Tuesday, November 29, 2011
The Joys of Learning to Ride - Distracted Driving
During my time learning to ride and making my way to becoming a motorcyclist, I've done a whole lot of catching up on what's going on in the motorcycle community. Reading blogs, magazines and articles daily, my education has hardly stopped since I passed my motorcycle riding class.
It seems like lately there are a whole lot of editorial articles in motorcycle magazines and websites about distracted driving. And there's no question about how much of an epidemic texting, tweeting and even eating or drinking has become. Drivers used to have their hands on ten and two and all the attention of the round and their surroundings. But now, drivers are more worried about who put what on Facebook ten to two minutes ago.
Still, this comes as no surprise to most motorcycle riders nor does it shock me. We all know how much more dangerous the use of handheld devices and their plethora of technology make the road for everyone, particularly two wheeled riders. In an attempt to curb the mayhem, some states have even thrown down huge fees for those who practice distracted driving.
But my question isn't whether or not there's an issue today with people texting and driving and the fact that it endangers the lives of riders. My question is why are we writing about it to other motorcyclists? I have never seen a motorcyclist texting while riding (ok except for in that one stunt video) and most riders who are forced to drive every now and then are typically more aware than perma-cagers as is. So why are we describing how addicted people are to their technology even behind the wheel to each other? I feel like we should be telling the people who are the problem.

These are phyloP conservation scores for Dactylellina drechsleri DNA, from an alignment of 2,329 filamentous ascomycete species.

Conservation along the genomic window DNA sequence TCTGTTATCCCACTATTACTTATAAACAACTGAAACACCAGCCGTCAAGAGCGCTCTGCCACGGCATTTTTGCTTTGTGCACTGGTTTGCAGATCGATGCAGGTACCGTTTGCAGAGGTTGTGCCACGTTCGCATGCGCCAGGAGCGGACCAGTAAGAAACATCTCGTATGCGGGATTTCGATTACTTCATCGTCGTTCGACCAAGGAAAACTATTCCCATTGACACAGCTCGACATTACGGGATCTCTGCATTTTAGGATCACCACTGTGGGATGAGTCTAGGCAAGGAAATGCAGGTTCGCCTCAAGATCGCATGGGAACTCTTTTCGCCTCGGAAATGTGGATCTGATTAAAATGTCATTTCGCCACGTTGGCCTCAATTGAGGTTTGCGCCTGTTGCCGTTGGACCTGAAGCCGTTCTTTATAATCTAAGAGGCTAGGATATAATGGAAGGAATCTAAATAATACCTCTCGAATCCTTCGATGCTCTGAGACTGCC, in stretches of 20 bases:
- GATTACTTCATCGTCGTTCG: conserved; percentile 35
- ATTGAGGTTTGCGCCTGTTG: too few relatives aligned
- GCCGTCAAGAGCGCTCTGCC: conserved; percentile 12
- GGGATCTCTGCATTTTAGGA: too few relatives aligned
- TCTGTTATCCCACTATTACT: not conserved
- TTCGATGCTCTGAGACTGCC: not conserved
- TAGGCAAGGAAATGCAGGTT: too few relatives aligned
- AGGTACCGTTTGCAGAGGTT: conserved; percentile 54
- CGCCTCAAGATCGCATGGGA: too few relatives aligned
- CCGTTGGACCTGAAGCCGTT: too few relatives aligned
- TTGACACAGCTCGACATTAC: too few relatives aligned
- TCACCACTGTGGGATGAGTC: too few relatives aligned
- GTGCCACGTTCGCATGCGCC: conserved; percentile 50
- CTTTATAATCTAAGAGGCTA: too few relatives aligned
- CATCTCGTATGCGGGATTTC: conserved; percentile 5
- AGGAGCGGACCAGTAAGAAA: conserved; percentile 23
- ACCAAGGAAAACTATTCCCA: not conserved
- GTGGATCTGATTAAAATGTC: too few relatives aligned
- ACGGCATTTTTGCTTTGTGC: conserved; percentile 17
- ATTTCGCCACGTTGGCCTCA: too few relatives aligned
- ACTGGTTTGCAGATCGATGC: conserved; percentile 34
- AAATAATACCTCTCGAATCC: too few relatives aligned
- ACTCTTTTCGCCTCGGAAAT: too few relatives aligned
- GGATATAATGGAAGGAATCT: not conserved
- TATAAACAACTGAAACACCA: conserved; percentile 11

So a little digging brought me to the American Motorcyclist Association's (AMA) website and their stance on distracted driving. Now, if you happen to have been living under a rock and don't know who the AMA is, they're a dedicated group put together to enforce safe riding and advance motorcycle and ATV friendly legislature. So of course they have a stance on distracted driving.
But they also propose a solution, something that many of the articles I read in motorcycle publications don't do. Instead of just ranting and raving about how today's society is so addicted to technology that they can't put it down long enough for the drive home from work, they take a legal position that could help stop this epidemic. "Because roadway users such as motorcyclists, bicyclists and pedestrians pay a disproportionally higher price for motor vehicle operator distraction and inattention," states the AMA, "(We) support legislation that includes enhanced penalty options to be determined by the courts."
Long story short? If a driver causes an accident while paying attention to something other than their driving, the courts can slam them with a punishment equal to something such as driving under the influence. Comparing distracted driving to drunk driving may get the point across to our technology loving car drivers on how dangerous it really is. And if that still doesn't do the trick, chances are the risk of severe punishment will at least sway them from doing it.
In my opinion, for whatever it's worth, it's not the fault of technology that people just can't put down their phones, GPS or iPod's long enough to drive, it's the fault of a lack of awareness to the issue. Sure, we, as motorcyclists, may be aware that distracted driving is extremely dangerous because it affects us so much more dramatically, but the people actually partaking in distracted driving don't really understand the full depth of the issue.
Want to fix the problem? Stop talking to other riders about it and start talking to DRIVERS about it. Go check out the AMA's stance on the legislature that they believe should be passed to help decrease the amount of riders who's lives are forever changed by a driver's focus on Facebook rather than the road because they just didn't think it was that big of a deal. And if you're not already a member of the AMA, look into joining. Not only do they talk about issues involving the motorcycle community, they actually do something about it. Plus a heck of a lot of motorcycle vendors give great discounts to AMA members. As a matter of fact, check out how becoming an AMA member can get you 10% off on your BikeBandit.com purchases: Partnership Information.